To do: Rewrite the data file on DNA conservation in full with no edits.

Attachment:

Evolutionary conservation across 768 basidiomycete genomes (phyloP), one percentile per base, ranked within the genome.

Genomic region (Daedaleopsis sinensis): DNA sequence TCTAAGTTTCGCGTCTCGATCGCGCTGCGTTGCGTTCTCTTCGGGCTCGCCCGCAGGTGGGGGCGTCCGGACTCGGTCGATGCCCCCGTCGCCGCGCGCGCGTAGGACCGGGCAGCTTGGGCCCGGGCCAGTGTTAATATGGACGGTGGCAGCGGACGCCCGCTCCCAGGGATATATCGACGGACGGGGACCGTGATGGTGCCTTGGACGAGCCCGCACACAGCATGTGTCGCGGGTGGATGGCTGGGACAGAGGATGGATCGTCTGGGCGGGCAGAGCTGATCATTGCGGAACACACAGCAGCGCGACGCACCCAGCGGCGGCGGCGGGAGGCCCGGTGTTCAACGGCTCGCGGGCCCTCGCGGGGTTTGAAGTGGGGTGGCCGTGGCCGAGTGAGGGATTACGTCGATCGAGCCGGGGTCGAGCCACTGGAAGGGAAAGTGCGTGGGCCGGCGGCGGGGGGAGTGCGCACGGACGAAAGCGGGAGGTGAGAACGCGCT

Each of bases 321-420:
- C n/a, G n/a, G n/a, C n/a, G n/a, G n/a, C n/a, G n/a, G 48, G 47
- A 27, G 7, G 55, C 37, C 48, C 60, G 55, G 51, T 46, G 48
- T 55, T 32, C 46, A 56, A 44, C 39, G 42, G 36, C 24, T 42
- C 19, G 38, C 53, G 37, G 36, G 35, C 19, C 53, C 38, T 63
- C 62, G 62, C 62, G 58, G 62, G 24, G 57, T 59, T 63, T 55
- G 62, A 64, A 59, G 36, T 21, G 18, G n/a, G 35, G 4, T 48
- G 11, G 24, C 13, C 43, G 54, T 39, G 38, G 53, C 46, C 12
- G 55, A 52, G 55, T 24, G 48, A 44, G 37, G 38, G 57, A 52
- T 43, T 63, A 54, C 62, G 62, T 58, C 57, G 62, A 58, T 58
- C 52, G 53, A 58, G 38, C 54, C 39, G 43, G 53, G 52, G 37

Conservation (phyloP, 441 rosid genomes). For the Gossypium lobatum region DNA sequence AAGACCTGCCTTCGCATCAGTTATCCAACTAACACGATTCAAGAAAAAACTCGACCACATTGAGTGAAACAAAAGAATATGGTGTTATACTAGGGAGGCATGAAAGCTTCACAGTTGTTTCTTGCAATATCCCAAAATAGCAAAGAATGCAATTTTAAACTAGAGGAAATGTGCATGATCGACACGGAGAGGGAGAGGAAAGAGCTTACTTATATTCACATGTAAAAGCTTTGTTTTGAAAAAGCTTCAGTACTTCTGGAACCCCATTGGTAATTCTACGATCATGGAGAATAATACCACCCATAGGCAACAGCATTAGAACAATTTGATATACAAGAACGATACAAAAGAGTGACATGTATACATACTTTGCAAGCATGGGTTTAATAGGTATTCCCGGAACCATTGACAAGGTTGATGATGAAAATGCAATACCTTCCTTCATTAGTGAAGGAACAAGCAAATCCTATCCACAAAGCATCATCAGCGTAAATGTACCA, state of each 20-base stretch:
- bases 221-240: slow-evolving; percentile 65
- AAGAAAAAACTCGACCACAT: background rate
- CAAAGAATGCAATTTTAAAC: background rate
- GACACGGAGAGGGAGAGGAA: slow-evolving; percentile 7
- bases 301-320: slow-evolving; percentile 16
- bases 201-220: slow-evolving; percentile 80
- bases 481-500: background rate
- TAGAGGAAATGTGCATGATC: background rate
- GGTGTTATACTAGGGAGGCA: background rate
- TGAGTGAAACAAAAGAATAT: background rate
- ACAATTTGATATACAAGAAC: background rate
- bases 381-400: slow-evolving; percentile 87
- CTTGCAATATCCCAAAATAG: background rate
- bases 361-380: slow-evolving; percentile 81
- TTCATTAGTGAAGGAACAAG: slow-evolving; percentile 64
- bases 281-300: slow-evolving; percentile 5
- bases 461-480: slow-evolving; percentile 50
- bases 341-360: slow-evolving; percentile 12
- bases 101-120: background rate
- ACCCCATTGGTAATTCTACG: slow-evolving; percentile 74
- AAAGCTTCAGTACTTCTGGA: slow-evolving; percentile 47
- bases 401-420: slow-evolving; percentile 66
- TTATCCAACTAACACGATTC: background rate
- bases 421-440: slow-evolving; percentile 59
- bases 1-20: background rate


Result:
Evolutionary conservation across 768 basidiomycete genomes (phyloP), one percentile per base, ranked within the genome.

Genomic region (Daedaleopsis sinensis): DNA sequence TCTAAGTTTCGCGTCTCGATCGCGCTGCGTTGCGTTCTCTTCGGGCTCGCCCGCAGGTGGGGGCGTCCGGACTCGGTCGATGCCCCCGTCGCCGCGCGCGCGTAGGACCGGGCAGCTTGGGCCCGGGCCAGTGTTAATATGGACGGTGGCAGCGGACGCCCGCTCCCAGGGATATATCGACGGACGGGGACCGTGATGGTGCCTTGGACGAGCCCGCACACAGCATGTGTCGCGGGTGGATGGCTGGGACAGAGGATGGATCGTCTGGGCGGGCAGAGCTGATCATTGCGGAACACACAGCAGCGCGACGCACCCAGCGGCGGCGGCGGGAGGCCCGGTGTTCAACGGCTCGCGGGCCCTCGCGGGGTTTGAAGTGGGGTGGCCGTGGCCGAGTGAGGGATTACGTCGATCGAGCCGGGGTCGAGCCACTGGAAGGGAAAGTGCGTGGGCCGGCGGCGGGGGGAGTGCGCACGGACGAAAGCGGGAGGTGAGAACGCGCT

Each of bases 321-420:
- C n/a, G n/a, G n/a, C n/a, G n/a, G n/a, C n/a, G n/a, G 48, G 47
- A 27, G 7, G 55, C 37, C 48, C 60, G 55, G 51, T 46, G 48
- T 55, T 32, C 46, A 56, A 44, C 39, G 42, G 36, C 24, T 42
- C 19, G 38, C 53, G 37, G 36, G 35, C 19, C 53, C 38, T 63
- C 62, G 62, C 62, G 58, G 62, G 24, G 57, T 59, T 63, T 55
- G 62, A 64, A 59, G 36, T 21, G 18, G n/a, G 35, G 4, T 48
- G 11, G 24, C 13, C 43, G 54, T 39, G 38, G 53, C 46, C 12
- G 55, A 52, G 55, T 24, G 48, A 44, G 37, G 38, G 57, A 52
- T 43, T 63, A 54, C 62, G 62, T 58, C 57, G 62, A 58, T 58
- C 52, G 53, A 58, G 38, C 54, C 39, G 43, G 53, G 52, G 37

Conservation (phyloP, 441 rosid genomes). For the Gossypium lobatum region DNA sequence AAGACCTGCCTTCGCATCAGTTATCCAACTAACACGATTCAAGAAAAAACTCGACCACATTGAGTGAAACAAAAGAATATGGTGTTATACTAGGGAGGCATGAAAGCTTCACAGTTGTTTCTTGCAATATCCCAAAATAGCAAAGAATGCAATTTTAAACTAGAGGAAATGTGCATGATCGACACGGAGAGGGAGAGGAAAGAGCTTACTTATATTCACATGTAAAAGCTTTGTTTTGAAAAAGCTTCAGTACTTCTGGAACCCCATTGGTAATTCTACGATCATGGAGAATAATACCACCCATAGGCAACAGCATTAGAACAATTTGATATACAAGAACGATACAAAAGAGTGACATGTATACATACTTTGCAAGCATGGGTTTAATAGGTATTCCCGGAACCATTGACAAGGTTGATGATGAAAATGCAATACCTTCCTTCATTAGTGAAGGAACAAGCAAATCCTATCCACAAAGCATCATCAGCGTAAATGTACCA, state of each 20-base stretch:
- bases 221-240: slow-evolving; percentile 65
- AAGAAAAAACTCGACCACAT: background rate
- CAAAGAATGCAATTTTAAAC: background rate
- GACACGGAGAGGGAGAGGAA: slow-evolving; percentile 7
- bases 301-320: slow-evolving; percentile 16
- bases 201-220: slow-evolving; percentile 80
- bases 481-500: background rate
- TAGAGGAAATGTGCATGATC: background rate
- GGTGTTATACTAGGGAGGCA: background rate
- TGAGTGAAACAAAAGAATAT: background rate
- ACAATTTGATATACAAGAAC: background rate
- bases 381-400: slow-evolving; percentile 87
- CTTGCAATATCCCAAAATAG: background rate
- bases 361-380: slow-evolving; percentile 81
- TTCATTAGTGAAGGAACAAG: slow-evolving; percentile 64
- bases 281-300: slow-evolving; percentile 5
- bases 461-480: slow-evolving; percentile 50
- bases 341-360: slow-evolving; percentile 12
- bases 101-120: background rate
- ACCCCATTGGTAATTCTACG: slow-evolving; percentile 74
- AAAGCTTCAGTACTTCTGGA: slow-evolving; percentile 47
- bases 401-420: slow-evolving; percentile 66
- TTATCCAACTAACACGATTC: background rate
- bases 421-440: slow-evolving; percentile 59
- bases 1-20: background rate